Neoclassicism and surrealism: 1919–1929

Pablo Picasso, 1921, Nu assis s’essuyant le pied (Seated Nude Drying her Foot), pastel, 66 x 50.8 cm, Berggruen Museum

In February 1917, Picasso made his first trip to Italy.[47] In the period following the upheaval of World War I, Picasso produced work in a neoclassical style. This “return to order” is evident in the work of many European artists in the 1920s, including André DerainGiorgio de ChiricoGino SeveriniJean Metzinger, the artists of the New Objectivity movement and of the Novecento Italiano movement. Picasso’s paintings and drawings from this period frequently recall the work of Raphael and Ingres.

In 1925 the Surrealist writer and poet André Breton declared Picasso as ‘one of ours’ in his article Le Surréalisme et la peinture, published in Révolution surréalisteLes Demoiselles was reproduced for the first time in Europe in the same issue. Yet Picasso exhibited Cubist works at the first Surrealist group exhibition in 1925; the concept of ‘psychic automatism in its pure state’ defined in the Manifeste du surréalisme never appealed to him entirely. He did at the time develop new imagery and formal syntax for expressing himself emotionally, “releasing the violence, the psychic fears and the eroticism that had been largely contained or sublimated since 1909”, writes art historian Melissa McQuillan.[48] Although this transition in Picasso’s work was informed by Cubism for its spatial relations, “the fusion of ritual and abandon in the imagery recalls the primitivism of the Demoiselles and the elusive psychological resonances of his Symbolist work”, writes McQuillan.[48] Surrealism revived Picasso’s attraction to primitivism and eroticism.[48]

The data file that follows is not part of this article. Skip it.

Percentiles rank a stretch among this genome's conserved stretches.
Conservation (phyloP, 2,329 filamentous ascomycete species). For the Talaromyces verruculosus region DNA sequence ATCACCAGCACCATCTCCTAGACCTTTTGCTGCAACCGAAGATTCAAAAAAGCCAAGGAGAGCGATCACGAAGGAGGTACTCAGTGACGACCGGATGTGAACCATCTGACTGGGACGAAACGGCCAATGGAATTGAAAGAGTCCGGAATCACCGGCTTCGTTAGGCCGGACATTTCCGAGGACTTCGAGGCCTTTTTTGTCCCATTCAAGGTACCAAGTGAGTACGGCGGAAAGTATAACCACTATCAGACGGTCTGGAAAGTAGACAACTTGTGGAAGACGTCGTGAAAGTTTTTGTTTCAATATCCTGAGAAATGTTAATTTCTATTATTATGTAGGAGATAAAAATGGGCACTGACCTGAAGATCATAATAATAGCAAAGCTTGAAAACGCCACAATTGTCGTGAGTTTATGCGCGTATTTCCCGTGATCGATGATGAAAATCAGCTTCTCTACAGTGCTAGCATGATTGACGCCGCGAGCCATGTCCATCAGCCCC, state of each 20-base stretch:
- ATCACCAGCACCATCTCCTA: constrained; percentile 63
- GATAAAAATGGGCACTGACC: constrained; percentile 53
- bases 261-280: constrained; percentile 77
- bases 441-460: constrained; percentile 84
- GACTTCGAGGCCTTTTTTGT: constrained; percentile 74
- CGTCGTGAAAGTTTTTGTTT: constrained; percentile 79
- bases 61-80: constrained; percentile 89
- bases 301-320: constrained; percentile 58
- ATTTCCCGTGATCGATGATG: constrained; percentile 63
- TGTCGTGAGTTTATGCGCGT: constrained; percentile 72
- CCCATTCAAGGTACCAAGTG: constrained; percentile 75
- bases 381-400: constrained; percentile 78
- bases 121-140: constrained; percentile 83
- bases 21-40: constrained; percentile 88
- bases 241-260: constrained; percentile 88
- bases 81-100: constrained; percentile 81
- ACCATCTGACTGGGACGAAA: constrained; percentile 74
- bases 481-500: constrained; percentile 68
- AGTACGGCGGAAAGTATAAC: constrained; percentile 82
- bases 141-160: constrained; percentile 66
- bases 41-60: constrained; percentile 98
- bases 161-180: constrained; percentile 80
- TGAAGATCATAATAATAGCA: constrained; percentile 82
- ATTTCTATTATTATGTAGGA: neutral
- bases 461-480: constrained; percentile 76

The Great Depression to MoMA exhibition: 1930–1939

During the 1930s, the minotaur replaced the harlequin as a common motif in his work. His use of the minotaur came partly from his contact with the surrealists, who often used it as their symbol, and it appears in Picasso’s Guernica. The minotaur and Picasso’s mistress Marie-Thérèse Walter are heavily featured in his celebrated Vollard Suite of etchings.[49]

Arguably Picasso’s most famous work is his depiction of the German bombing of Guernica during the Spanish Civil War – Guernica. This large canvas embodies for many the inhumanity, brutality and hopelessness of war. Asked to explain its symbolism, Picasso said, “It isn’t up to the painter to define the symbols. Otherwise it would be better if he wrote them out in so many words! The public who look at the picture must interpret the symbols as they understand them.”[50][51] Guernica was exhibited in July 1937 at the Spanish Pavilion at the Paris International Exposition, and then became the centerpiece of an exhibition of 118 works by Picasso, MatisseBraque and Henri Laurens that toured Scandinavia and England. After the victory of Francisco Franco in Spain, the painting was sent to the United States to raise funds and support for Spanish refugees. Until 1981 it was entrusted to the Museum of Modern Art (MoMA) in New York City, as it was Picasso’s expressed desire that the painting should not be delivered to Spain until liberty and democracy had been established in the country.